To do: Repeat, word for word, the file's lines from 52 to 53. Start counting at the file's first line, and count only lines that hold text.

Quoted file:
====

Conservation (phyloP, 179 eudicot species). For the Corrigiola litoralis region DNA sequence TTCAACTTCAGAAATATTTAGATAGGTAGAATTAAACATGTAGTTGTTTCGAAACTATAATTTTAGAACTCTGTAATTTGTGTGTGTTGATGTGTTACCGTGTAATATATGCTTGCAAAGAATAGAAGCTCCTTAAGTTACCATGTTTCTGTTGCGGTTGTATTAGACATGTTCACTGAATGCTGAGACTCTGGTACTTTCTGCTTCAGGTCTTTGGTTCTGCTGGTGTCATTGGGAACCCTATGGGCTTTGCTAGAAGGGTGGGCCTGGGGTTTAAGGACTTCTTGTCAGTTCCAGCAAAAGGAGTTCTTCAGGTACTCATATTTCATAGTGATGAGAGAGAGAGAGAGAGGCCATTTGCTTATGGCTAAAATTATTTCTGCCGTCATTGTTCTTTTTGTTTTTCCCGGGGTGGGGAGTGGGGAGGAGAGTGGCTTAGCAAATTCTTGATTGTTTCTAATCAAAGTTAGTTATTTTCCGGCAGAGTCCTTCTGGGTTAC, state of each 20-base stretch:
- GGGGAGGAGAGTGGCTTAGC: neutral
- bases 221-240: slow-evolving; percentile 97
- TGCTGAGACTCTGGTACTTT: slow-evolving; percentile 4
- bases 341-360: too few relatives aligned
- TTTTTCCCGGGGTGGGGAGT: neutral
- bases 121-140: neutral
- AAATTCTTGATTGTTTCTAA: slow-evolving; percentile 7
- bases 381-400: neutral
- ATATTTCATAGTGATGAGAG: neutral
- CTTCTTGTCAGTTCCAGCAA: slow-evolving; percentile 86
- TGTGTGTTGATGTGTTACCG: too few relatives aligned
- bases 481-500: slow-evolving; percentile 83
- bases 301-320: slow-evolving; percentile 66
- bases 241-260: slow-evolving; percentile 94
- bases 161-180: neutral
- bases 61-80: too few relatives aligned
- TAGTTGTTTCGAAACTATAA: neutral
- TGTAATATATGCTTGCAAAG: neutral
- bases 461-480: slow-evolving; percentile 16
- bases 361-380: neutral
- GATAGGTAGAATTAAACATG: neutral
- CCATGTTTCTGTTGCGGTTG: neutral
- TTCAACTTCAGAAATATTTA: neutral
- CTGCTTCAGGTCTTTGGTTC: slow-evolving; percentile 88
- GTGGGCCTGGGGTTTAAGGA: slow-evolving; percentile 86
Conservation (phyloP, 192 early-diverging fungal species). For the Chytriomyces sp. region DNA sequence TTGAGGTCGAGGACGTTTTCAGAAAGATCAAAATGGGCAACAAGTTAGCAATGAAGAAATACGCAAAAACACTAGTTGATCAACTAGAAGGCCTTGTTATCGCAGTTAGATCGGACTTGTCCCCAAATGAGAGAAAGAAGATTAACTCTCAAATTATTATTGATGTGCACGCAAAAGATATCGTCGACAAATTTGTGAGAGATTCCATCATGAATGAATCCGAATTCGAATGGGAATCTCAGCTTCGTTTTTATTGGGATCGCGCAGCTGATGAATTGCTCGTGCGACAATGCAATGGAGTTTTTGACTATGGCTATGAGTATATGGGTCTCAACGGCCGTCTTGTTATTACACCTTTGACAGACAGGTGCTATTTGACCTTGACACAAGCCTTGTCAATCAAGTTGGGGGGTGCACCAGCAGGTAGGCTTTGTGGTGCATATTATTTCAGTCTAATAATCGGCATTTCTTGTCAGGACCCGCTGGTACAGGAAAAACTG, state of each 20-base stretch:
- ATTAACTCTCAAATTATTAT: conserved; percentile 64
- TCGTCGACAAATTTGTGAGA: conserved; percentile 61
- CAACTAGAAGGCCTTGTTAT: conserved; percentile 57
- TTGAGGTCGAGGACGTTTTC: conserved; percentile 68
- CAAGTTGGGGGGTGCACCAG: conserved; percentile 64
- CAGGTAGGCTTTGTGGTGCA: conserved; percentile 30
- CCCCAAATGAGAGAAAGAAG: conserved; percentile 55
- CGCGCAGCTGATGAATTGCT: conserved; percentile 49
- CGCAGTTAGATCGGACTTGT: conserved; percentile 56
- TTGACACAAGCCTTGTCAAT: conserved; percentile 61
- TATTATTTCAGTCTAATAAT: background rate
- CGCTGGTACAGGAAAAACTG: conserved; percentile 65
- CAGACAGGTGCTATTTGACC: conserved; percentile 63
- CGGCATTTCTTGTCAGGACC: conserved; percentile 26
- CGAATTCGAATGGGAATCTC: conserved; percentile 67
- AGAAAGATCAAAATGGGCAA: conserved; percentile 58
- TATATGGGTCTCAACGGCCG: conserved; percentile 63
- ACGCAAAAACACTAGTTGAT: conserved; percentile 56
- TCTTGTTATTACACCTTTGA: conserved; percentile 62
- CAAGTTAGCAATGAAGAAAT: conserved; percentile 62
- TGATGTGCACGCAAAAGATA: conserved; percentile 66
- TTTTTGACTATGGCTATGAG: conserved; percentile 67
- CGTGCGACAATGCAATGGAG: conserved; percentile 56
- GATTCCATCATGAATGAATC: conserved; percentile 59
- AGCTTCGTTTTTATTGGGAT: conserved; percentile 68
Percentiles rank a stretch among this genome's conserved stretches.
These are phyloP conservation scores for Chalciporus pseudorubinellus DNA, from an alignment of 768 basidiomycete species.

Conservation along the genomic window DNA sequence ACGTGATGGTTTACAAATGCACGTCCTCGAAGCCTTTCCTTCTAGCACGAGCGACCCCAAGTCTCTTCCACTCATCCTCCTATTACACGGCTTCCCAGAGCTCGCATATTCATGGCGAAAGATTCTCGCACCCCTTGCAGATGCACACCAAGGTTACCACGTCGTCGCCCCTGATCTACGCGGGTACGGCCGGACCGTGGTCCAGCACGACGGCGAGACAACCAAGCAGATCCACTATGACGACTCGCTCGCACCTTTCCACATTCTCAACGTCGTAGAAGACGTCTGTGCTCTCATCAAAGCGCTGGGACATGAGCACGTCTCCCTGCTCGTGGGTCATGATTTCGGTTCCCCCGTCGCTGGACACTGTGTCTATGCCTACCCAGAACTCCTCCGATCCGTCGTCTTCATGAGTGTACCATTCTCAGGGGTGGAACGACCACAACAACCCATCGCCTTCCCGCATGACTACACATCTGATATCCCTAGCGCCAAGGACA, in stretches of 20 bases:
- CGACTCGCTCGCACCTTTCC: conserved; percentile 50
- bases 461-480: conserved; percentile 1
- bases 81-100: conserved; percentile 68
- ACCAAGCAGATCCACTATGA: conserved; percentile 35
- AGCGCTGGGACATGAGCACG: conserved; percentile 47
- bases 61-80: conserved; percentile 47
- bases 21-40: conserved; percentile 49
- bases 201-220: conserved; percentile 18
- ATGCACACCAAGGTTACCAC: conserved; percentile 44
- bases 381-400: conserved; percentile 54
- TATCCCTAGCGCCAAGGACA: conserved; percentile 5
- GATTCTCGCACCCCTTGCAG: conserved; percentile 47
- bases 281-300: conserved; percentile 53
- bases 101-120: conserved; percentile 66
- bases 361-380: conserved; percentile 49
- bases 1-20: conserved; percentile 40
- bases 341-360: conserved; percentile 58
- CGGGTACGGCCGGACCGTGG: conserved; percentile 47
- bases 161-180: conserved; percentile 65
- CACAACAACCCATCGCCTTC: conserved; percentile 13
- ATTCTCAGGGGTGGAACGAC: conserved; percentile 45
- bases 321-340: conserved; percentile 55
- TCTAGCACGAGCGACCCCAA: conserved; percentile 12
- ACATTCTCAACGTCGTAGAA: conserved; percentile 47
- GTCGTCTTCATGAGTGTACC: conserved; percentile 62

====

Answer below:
- AGCTTCGTTTTTATTGGGAT: conserved; percentile 68
Percentiles rank a stretch among this genome's conserved stretches.